That’s right. Such as Riccardo Paletti’s accident in 1982, shortly after the start in Montreal. It started, I was in the March - and a gap suddenly opened up on one side – but I didn’t feel it was really there. Something was wrong. But Paletti thought it was okay – you could hardly see at all through the tyre smoke from the start – but it wasn’t okay. Riccardo drove into the back of a Ferrari at high speed and was killed.

The race wasn’t cancelled, though?

No, it wasn’t. Paletti was taken away, the track was cleared, the race restarted. That was that. Riccardo was a young driver who had only just started his career. But such incidents were – at that time – almost terrifyingly normal.

Formula 1 – then and now

Did this Sword of Damocles constantly hovering over you and the others lead to you being closer?

In terms of competitiveness?

Yes, but did you feel more connected?

There was always competition, but there was – I think – a greater feeling of appreciation and respect than there is today.

Would you like to be racing in today’s Formula 1 circus?

Always! Well, I just like to go racing, and if I had grown up racing with the likes of Vettel and Co., then I wouldn’t be surprised by a cockpit with all those buttons. In 1994, I did drive a modern F1 car: it had to be enlarged because I was a bit on the big side. It was still uncomfortably tight and rather strange and stressful, but the car was remarkable. By the third lap I was doing 347km/h and I thought to myself, “If you could could only turn back the clock, but...”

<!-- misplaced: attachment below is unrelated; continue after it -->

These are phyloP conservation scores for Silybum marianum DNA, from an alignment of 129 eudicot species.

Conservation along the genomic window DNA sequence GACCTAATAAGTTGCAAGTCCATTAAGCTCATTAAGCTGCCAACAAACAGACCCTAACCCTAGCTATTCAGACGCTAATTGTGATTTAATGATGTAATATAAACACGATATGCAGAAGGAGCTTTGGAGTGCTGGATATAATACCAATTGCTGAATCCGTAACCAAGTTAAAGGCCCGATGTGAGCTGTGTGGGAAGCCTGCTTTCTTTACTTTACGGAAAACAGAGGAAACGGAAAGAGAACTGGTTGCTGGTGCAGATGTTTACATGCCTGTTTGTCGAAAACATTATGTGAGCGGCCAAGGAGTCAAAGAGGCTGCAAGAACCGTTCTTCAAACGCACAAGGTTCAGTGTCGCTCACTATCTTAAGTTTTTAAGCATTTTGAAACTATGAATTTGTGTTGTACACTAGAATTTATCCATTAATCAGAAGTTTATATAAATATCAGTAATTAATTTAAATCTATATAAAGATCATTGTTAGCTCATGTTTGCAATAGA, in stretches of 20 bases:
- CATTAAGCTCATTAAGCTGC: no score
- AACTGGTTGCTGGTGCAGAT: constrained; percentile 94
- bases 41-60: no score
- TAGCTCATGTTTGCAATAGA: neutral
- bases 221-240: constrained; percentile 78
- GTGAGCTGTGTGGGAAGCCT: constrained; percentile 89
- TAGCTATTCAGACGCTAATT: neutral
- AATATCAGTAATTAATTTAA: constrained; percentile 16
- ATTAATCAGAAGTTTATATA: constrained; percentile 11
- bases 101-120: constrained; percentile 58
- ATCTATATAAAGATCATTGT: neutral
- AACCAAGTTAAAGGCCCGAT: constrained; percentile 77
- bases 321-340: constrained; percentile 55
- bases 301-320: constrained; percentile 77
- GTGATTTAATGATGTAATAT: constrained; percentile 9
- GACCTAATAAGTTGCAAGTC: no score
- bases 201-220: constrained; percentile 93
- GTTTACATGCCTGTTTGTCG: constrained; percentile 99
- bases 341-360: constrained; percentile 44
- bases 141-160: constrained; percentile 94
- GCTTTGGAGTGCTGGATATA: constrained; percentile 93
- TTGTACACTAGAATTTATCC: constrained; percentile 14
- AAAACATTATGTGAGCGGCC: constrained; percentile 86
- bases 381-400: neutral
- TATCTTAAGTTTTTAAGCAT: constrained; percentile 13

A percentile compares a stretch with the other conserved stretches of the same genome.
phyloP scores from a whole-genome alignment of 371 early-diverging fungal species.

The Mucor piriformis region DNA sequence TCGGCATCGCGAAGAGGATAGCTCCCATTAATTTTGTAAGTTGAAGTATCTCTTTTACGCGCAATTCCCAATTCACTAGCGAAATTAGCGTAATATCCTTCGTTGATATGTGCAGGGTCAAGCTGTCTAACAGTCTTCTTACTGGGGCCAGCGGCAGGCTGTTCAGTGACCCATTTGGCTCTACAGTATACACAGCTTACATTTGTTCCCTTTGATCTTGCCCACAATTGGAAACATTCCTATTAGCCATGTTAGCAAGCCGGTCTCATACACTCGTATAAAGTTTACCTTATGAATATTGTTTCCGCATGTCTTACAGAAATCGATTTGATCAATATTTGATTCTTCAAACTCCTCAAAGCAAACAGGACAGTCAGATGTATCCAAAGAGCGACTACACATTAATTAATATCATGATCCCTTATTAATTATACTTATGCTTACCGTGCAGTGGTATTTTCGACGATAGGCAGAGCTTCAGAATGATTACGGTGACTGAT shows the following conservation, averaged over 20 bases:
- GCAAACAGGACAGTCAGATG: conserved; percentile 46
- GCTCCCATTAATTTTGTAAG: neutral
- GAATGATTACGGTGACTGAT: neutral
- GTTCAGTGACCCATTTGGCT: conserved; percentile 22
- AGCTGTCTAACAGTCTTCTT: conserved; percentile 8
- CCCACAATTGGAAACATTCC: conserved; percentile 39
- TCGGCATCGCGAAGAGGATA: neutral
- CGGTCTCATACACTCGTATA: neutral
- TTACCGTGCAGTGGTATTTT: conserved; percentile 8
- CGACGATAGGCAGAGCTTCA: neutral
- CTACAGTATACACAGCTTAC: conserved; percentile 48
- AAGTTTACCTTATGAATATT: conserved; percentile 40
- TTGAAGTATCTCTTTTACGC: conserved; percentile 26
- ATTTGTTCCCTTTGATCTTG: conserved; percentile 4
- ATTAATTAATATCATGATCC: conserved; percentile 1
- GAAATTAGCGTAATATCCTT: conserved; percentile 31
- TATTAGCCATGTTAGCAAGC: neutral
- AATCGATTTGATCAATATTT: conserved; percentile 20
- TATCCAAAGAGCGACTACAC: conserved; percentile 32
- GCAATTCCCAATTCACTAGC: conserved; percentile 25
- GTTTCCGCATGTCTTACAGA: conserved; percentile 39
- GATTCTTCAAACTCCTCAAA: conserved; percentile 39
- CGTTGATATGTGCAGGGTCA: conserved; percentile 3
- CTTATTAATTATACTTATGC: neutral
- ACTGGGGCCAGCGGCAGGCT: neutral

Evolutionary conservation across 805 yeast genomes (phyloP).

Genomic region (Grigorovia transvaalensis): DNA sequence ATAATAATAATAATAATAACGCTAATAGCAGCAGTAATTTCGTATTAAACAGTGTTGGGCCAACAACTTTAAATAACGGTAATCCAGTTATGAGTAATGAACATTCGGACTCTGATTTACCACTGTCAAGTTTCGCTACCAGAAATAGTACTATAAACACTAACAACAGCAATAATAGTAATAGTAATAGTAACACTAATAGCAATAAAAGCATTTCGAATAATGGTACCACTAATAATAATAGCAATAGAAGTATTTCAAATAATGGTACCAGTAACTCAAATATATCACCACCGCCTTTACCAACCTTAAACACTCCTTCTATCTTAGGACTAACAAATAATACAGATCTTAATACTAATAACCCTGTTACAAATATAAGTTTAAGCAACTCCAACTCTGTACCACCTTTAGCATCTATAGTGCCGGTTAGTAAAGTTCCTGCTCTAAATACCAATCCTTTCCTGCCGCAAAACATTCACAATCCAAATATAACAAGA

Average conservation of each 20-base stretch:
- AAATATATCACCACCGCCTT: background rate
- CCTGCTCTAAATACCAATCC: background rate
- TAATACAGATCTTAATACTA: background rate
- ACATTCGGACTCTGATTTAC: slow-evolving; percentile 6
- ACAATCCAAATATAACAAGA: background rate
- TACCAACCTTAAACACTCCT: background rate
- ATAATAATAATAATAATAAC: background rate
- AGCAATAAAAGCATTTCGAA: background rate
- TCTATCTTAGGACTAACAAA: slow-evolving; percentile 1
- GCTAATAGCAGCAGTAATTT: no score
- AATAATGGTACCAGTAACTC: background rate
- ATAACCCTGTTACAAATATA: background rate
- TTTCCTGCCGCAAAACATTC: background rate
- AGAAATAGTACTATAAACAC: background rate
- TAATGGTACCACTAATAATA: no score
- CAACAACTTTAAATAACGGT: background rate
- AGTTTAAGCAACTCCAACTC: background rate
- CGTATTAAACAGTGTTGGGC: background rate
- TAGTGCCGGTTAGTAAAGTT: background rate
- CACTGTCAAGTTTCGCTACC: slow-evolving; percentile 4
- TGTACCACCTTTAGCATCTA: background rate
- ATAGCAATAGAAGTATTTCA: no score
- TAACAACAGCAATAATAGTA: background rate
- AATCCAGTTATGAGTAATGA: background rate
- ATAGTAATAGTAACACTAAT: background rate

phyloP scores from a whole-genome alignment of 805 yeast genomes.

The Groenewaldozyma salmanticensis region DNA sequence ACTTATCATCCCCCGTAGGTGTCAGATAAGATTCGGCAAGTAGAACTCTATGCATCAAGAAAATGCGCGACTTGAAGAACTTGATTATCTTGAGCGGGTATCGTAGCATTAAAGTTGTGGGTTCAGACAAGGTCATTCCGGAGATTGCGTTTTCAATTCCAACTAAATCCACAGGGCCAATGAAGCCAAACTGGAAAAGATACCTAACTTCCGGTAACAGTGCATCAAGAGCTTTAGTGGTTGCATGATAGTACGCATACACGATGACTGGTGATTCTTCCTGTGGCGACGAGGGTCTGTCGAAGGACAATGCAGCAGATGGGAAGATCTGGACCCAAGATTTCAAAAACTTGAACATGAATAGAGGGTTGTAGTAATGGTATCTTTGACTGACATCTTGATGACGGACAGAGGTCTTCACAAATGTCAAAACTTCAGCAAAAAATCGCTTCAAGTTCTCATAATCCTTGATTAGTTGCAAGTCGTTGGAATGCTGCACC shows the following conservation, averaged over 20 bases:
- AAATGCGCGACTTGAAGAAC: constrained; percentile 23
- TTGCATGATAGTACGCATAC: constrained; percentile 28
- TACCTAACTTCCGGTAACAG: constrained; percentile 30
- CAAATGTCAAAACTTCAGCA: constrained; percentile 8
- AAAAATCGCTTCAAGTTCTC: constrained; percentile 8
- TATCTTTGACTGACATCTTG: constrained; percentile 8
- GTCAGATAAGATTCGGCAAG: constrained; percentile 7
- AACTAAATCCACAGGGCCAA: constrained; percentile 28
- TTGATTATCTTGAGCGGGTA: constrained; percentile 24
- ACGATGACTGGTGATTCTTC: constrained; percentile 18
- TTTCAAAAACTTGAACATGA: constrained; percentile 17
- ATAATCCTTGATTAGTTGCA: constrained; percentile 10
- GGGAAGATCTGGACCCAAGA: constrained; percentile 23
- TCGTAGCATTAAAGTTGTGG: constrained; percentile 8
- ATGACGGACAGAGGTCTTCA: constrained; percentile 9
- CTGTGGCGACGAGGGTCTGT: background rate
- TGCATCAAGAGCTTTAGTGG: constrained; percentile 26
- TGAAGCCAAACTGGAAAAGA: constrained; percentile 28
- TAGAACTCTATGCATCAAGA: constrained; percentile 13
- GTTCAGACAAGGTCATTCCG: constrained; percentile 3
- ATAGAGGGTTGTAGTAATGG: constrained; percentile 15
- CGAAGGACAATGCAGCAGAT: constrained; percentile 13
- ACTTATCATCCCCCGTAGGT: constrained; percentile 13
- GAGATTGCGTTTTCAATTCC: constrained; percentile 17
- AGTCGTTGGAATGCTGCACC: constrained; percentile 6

A very rapid gentleman

How seriously do you take the racing at the Goodwood Revival?

Very seriously! You must remember that you are going extremely fast – in precious cars that have been entrusted to you by the owners. And it is sensationally good fun to drift those ‘old boxes’ round the corners.  

Many of the gentlemen drivers take their racing extremely seriously.

Of course, since many of them can at last afford their dream of racing, an experience that for whatever reason they were denied in their earlier life. Some drive very well, others have more luck than talent but, by and large, it’s a great thing.

What will you be doing over the next 10 years?

Whatever time and health allows.

Photos: Getty Images / Rex Features

Learn more about Jochen Mass in this in-depth interview that the driver gave as part of the Credit Suisse Classic Car Program.

The series ‘Racing Legends’, in which we bring you a personal view of famous racing drivers, is kindly supported by Credit Suisse.